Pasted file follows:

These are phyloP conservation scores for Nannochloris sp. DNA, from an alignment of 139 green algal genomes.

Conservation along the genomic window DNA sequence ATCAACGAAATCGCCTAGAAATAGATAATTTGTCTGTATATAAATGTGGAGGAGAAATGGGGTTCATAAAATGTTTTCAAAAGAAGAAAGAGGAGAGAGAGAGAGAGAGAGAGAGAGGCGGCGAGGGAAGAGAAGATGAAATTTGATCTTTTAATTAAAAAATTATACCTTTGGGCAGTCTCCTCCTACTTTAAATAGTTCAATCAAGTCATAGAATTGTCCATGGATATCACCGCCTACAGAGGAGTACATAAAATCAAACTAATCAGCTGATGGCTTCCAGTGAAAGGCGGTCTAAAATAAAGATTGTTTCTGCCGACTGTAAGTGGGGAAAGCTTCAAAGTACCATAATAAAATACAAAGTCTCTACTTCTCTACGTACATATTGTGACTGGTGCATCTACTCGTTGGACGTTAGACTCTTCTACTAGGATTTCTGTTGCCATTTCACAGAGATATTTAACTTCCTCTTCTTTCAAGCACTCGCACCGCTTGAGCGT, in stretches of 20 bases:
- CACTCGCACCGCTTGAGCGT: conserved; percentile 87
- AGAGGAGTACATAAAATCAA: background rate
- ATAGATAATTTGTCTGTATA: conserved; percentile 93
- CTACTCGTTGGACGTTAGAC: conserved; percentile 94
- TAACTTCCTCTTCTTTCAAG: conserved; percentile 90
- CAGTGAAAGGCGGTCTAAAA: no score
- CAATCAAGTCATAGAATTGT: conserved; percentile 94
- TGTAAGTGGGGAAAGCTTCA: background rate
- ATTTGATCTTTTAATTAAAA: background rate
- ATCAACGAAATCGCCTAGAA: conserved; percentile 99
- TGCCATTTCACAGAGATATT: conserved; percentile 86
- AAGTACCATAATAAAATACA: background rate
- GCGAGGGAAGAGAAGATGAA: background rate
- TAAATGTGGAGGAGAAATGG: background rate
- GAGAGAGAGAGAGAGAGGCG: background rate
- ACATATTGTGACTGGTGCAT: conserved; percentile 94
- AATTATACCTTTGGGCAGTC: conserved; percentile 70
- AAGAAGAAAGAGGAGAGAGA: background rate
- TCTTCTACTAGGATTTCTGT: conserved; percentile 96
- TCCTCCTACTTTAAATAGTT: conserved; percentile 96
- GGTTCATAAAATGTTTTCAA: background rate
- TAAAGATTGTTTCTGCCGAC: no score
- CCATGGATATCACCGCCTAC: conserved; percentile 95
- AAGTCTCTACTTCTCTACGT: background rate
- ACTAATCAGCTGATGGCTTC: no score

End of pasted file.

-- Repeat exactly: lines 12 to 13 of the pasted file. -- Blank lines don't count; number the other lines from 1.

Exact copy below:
- ATCAACGAAATCGCCTAGAA: conserved; percentile 99
- TGCCATTTCACAGAGATATT: conserved; percentile 86